Category: Ordinal numbers

Ordinal collapsing function
In mathematical logic and set theory, an ordinal collapsing function (or projection function) is a technique for defining (notations for) certain recursive large countable ordinals, whose principle is
Cardinal and Ordinal Numbers
Cardinal and Ordinal Numbers is a book on transfinite numbers, by Polish mathematician Wacław Sierpiński. It was published in 1958 by Państwowe Wydawnictwo Naukowe, as volume 34 of the series Monograf
Theories of iterated inductive definitions
In set theory and logic, Buchholz's ID hierarchy is a hierarchy of subsystems of first-order arithmetic. The systems/theories are referred to as "the formal theories of ν-times iterated inductive defi
Even and odd ordinals
In mathematics, even and odd ordinals extend the concept of parity from the natural numbers to the ordinal numbers. They are useful in some transfinite induction proofs. The literature contains a few
Ackermann ordinal
In mathematics, the Ackermann ordinal is a certain large countable ordinal, named after Wilhelm Ackermann. The term "Ackermann ordinal" is also occasionally used for the small Veblen ordinal, a somewh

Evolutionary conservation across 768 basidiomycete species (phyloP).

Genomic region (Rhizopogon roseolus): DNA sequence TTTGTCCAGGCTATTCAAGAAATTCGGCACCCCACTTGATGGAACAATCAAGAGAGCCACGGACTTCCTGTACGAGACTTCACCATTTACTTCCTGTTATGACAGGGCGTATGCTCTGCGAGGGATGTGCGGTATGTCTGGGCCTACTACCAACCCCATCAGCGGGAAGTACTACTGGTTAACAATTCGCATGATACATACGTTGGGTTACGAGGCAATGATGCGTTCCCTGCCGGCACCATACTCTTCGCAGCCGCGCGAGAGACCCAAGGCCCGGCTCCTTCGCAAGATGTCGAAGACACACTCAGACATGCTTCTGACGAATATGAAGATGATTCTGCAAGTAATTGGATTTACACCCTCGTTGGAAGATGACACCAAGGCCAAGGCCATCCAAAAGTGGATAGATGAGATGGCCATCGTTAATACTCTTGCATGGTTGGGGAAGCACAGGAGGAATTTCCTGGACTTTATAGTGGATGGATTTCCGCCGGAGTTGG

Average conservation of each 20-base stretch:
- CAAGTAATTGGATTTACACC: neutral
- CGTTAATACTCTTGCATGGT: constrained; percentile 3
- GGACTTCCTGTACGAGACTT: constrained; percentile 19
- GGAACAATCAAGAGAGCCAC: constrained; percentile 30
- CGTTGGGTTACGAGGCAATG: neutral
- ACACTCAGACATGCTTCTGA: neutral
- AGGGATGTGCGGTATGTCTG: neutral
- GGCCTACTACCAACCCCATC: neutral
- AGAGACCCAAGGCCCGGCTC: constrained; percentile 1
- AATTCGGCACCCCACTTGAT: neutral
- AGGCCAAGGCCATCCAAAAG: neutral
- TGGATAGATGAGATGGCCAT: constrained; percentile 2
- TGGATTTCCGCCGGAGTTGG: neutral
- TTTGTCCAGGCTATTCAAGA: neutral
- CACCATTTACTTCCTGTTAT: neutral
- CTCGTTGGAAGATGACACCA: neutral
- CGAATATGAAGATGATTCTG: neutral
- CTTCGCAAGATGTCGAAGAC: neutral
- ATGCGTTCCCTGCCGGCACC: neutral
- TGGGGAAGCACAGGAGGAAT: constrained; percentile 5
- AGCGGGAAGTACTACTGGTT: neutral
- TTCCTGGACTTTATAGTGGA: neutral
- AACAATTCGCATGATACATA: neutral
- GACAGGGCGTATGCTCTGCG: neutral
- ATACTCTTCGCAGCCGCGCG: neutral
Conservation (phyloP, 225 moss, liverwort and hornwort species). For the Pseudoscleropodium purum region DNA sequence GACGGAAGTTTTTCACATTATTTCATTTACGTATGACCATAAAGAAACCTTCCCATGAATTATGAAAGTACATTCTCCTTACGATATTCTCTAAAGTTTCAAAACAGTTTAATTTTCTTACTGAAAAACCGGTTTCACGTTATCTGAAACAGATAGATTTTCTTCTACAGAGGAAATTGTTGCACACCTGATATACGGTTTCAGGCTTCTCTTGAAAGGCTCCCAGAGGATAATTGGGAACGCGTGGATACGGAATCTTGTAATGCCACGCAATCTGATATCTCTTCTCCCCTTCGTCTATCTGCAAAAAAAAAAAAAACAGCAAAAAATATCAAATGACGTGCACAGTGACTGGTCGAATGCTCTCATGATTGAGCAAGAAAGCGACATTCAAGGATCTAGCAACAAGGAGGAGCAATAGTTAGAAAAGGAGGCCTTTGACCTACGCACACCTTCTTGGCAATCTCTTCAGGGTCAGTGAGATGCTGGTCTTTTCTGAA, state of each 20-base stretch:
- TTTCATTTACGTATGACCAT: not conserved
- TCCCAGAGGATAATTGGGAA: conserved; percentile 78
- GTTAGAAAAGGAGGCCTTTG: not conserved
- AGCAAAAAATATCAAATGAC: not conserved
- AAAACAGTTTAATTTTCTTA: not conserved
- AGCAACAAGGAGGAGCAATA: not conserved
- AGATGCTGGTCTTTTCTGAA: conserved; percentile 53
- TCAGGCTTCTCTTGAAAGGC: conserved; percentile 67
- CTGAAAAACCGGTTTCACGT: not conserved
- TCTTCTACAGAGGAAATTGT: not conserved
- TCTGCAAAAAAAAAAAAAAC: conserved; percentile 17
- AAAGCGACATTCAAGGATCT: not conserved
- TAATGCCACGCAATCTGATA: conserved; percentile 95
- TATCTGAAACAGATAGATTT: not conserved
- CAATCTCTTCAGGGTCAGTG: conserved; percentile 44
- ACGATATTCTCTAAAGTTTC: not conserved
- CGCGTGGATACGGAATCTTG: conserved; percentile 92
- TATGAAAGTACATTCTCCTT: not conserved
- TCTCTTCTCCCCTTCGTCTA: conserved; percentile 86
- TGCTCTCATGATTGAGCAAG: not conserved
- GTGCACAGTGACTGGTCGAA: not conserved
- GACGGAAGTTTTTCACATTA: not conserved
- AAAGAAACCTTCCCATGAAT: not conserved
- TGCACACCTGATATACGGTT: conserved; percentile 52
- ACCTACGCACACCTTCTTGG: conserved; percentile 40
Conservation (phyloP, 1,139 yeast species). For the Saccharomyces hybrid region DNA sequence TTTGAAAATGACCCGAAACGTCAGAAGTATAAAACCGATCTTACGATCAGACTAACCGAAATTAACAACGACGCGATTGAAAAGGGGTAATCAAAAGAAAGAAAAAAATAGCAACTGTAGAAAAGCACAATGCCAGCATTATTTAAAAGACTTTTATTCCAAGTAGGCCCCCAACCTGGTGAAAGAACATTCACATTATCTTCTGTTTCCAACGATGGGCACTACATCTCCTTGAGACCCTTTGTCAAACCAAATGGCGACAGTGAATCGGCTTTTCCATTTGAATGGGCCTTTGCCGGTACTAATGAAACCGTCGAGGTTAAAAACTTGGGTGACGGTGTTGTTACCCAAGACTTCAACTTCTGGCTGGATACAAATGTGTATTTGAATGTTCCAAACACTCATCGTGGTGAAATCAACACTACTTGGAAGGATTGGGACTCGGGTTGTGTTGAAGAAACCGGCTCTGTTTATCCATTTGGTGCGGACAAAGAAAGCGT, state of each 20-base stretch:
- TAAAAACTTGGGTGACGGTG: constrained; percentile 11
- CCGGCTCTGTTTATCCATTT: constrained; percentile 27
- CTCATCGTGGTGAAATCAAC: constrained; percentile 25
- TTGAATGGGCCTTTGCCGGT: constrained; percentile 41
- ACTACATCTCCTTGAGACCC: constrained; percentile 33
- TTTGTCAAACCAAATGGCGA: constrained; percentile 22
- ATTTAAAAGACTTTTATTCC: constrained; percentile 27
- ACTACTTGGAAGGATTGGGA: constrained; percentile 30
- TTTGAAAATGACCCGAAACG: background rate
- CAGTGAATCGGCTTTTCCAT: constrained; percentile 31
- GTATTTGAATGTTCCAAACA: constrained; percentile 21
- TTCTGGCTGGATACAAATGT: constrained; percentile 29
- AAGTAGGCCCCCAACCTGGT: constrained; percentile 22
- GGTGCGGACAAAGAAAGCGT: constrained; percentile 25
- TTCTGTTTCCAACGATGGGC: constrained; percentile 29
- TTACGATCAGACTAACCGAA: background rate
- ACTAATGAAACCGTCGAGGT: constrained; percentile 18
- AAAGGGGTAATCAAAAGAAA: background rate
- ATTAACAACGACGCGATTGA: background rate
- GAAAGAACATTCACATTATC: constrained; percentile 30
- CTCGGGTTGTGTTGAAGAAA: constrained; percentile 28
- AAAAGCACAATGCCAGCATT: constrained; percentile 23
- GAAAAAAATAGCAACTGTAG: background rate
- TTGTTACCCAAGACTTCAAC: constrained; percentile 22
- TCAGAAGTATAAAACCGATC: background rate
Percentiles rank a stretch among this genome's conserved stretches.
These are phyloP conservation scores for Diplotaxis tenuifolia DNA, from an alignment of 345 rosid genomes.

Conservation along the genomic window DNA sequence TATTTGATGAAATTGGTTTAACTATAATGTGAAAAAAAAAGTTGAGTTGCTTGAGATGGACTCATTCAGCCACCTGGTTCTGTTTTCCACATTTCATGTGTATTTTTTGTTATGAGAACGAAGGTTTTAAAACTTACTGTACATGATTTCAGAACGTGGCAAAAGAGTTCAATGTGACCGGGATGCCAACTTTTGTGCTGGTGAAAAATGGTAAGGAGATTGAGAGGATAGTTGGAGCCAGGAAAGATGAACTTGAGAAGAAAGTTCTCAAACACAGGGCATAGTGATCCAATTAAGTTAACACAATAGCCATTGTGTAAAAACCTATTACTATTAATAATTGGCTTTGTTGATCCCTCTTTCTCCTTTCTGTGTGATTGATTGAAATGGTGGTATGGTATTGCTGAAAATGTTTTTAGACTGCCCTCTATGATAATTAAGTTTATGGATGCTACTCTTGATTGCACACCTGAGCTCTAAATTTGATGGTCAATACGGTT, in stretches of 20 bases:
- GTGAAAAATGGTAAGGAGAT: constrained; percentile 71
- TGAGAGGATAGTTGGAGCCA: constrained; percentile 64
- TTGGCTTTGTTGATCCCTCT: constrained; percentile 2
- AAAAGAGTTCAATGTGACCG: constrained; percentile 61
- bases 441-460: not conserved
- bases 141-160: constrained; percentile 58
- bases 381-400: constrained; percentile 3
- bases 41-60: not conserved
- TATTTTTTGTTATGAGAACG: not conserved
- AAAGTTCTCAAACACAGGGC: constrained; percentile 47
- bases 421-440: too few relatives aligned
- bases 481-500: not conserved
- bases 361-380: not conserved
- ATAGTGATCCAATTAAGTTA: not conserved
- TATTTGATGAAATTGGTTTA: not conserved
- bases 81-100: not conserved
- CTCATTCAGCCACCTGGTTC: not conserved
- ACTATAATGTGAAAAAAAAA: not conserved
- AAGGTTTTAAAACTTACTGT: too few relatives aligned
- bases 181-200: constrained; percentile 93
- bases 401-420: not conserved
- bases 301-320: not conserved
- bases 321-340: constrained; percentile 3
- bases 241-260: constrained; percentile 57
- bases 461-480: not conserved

Buchholz hydra
In mathematical logic, the Buchholz hydra game is a hydra game, which is a single-player game based on the idea of chopping pieces off a mathematical tree. The hydra game can be used to generate a rap
Order topology
In mathematics, an order topology is a certain topology that can be defined on any totally ordered set. It is a natural generalization of the topology of the real numbers to arbitrary totally ordered
Primitive recursive set function
In mathematics, primitive recursive set functions or primitive recursive ordinal functions are analogs of primitive recursive functions, defined for sets or ordinals rather than natural numbers. They
Ordinal date
An ordinal date is a calendar date typically consisting of a year and a day of the year or ordinal day number (or simply ordinal day or day number), an ordinal number ranging between 1 and 366 (starti
Bachmann–Howard ordinal
In mathematics, the Bachmann–Howard ordinal (or Howard ordinal) is a large countable ordinal.It is the proof-theoretic ordinal of several mathematical theories, such as Kripke–Platek set theory (with
Ordinal analysis
In proof theory, ordinal analysis assigns ordinals (often large countable ordinals) to mathematical theories as a measure of their strength. If theories have the same proof-theoretic ordinal they are
Feferman–Schütte ordinal
In mathematics, the Feferman–Schütte ordinal Γ0 is a large countable ordinal.It is the proof-theoretic ordinal of several mathematical theories, such as arithmetical transfinite recursion.It is named
Zero-based numbering